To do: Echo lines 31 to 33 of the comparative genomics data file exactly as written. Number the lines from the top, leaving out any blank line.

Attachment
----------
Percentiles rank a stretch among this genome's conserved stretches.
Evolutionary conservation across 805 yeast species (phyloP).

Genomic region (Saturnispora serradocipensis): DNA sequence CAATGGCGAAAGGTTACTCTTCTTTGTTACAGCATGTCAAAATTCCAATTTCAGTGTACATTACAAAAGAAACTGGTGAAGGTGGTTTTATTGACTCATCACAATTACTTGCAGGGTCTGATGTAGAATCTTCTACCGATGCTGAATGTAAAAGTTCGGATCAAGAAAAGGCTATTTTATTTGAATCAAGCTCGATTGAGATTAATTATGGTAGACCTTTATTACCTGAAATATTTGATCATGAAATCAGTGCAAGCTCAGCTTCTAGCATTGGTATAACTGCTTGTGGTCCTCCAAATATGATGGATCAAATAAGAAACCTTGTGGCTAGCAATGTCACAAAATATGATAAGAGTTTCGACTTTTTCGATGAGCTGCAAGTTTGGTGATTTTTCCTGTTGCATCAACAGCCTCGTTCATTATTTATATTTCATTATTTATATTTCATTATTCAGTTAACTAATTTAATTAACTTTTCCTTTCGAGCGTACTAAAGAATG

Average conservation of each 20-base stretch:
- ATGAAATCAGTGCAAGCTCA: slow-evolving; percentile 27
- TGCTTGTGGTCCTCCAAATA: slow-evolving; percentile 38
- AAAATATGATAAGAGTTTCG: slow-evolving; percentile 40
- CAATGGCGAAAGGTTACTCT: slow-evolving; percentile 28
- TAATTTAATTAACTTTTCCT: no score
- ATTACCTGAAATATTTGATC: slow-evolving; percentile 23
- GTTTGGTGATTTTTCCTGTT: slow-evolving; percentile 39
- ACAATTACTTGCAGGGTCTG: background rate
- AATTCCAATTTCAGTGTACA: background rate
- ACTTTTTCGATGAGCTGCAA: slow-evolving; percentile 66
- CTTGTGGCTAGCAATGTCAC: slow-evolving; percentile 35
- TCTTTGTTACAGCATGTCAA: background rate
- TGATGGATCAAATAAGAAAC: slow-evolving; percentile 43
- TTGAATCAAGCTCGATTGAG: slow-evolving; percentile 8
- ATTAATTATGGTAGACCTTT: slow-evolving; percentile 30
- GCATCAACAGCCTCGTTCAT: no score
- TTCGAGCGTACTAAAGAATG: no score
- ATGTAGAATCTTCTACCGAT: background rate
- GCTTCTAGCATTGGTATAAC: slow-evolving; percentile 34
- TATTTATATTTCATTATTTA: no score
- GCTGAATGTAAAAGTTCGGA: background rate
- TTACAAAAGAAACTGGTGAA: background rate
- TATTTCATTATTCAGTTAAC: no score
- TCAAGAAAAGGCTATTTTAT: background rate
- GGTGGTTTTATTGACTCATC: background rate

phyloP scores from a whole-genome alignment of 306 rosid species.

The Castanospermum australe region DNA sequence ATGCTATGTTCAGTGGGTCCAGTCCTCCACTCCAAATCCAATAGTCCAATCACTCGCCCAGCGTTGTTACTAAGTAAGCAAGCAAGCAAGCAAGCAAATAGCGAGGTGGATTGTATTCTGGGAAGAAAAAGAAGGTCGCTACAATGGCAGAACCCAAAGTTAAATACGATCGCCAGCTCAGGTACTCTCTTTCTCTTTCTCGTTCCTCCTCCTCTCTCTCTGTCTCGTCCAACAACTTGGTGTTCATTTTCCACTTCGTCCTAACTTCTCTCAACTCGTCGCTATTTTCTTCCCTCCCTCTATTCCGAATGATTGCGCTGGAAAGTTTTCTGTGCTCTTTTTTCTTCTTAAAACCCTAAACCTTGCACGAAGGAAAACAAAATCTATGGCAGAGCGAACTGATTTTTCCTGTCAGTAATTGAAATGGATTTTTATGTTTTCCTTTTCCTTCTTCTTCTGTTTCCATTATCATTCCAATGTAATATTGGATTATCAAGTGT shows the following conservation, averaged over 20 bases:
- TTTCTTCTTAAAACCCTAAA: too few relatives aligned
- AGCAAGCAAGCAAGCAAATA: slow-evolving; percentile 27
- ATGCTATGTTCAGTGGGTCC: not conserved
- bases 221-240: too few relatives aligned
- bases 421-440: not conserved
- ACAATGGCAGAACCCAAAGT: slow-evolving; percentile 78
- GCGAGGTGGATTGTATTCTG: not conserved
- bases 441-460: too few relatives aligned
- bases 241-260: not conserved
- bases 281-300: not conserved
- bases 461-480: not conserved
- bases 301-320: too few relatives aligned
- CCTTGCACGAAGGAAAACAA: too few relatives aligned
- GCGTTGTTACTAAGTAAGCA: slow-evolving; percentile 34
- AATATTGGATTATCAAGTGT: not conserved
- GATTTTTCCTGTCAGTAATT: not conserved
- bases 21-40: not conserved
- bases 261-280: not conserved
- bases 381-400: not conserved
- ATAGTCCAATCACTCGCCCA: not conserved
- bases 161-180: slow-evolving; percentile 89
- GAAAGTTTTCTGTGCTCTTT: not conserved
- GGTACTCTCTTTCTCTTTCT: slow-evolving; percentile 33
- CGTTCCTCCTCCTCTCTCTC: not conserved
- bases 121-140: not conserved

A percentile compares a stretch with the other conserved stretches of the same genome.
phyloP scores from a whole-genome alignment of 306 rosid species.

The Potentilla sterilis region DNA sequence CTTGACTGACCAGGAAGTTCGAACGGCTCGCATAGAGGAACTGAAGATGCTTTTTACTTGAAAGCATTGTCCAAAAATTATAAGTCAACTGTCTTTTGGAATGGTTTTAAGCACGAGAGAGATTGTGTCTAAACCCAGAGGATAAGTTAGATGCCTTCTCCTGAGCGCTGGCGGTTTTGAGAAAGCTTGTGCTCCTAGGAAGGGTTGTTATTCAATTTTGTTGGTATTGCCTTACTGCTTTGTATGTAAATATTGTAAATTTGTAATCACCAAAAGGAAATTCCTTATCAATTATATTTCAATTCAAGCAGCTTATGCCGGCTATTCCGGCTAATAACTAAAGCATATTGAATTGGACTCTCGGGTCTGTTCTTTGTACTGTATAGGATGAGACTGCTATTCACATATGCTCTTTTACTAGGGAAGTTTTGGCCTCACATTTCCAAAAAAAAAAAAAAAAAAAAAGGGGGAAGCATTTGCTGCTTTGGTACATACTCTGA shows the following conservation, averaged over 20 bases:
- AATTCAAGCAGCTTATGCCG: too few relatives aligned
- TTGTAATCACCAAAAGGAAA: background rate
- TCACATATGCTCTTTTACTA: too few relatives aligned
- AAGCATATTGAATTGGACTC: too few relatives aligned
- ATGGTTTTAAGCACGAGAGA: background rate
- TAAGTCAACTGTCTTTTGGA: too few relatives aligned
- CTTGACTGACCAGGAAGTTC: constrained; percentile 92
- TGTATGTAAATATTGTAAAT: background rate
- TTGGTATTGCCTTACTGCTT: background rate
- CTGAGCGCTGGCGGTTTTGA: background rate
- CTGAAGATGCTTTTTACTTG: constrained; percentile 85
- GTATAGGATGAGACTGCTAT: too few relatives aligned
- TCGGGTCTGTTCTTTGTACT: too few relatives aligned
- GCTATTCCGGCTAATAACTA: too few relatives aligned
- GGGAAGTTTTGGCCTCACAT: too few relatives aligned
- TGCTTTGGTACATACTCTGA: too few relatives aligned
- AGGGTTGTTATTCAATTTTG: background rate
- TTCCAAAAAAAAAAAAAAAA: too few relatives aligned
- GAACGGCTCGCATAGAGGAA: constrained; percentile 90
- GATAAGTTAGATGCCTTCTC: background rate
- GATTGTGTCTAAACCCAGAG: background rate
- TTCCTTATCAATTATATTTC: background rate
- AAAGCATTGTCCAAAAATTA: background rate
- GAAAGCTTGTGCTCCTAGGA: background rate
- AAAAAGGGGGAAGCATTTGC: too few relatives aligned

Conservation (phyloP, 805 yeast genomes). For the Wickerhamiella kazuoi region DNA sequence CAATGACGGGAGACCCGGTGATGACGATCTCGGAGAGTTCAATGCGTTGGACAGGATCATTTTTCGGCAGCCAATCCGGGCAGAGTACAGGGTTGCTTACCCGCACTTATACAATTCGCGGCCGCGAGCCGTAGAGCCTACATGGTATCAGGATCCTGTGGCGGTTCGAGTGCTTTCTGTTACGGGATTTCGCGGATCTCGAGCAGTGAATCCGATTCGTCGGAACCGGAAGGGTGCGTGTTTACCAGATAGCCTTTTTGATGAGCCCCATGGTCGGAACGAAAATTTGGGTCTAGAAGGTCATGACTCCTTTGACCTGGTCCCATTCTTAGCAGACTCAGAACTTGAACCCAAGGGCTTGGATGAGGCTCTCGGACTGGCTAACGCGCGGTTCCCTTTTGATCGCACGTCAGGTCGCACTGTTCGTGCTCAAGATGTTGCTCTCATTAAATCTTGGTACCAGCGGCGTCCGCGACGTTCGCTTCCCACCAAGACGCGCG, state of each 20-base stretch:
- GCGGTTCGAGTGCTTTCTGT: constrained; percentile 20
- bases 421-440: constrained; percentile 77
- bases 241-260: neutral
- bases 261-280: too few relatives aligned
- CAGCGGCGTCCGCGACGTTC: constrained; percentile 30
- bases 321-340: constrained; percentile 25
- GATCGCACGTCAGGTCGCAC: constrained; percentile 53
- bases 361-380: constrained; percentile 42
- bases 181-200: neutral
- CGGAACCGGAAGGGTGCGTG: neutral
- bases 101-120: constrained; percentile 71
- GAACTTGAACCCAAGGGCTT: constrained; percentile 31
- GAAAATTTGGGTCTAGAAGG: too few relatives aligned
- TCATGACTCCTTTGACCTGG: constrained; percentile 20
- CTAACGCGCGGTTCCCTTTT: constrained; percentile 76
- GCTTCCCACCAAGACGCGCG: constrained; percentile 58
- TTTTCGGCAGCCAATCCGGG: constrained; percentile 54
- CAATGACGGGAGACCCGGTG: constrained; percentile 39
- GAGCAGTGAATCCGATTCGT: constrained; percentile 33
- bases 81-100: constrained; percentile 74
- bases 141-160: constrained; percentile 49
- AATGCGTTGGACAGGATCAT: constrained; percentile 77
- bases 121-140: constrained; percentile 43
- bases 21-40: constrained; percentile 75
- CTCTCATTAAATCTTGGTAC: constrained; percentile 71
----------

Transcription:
The Castanospermum australe region DNA sequence ATGCTATGTTCAGTGGGTCCAGTCCTCCACTCCAAATCCAATAGTCCAATCACTCGCCCAGCGTTGTTACTAAGTAAGCAAGCAAGCAAGCAAGCAAATAGCGAGGTGGATTGTATTCTGGGAAGAAAAAGAAGGTCGCTACAATGGCAGAACCCAAAGTTAAATACGATCGCCAGCTCAGGTACTCTCTTTCTCTTTCTCGTTCCTCCTCCTCTCTCTCTGTCTCGTCCAACAACTTGGTGTTCATTTTCCACTTCGTCCTAACTTCTCTCAACTCGTCGCTATTTTCTTCCCTCCCTCTATTCCGAATGATTGCGCTGGAAAGTTTTCTGTGCTCTTTTTTCTTCTTAAAACCCTAAACCTTGCACGAAGGAAAACAAAATCTATGGCAGAGCGAACTGATTTTTCCTGTCAGTAATTGAAATGGATTTTTATGTTTTCCTTTTCCTTCTTCTTCTGTTTCCATTATCATTCCAATGTAATATTGGATTATCAAGTGT shows the following conservation, averaged over 20 bases:
- TTTCTTCTTAAAACCCTAAA: too few relatives aligned
- AGCAAGCAAGCAAGCAAATA: slow-evolving; percentile 27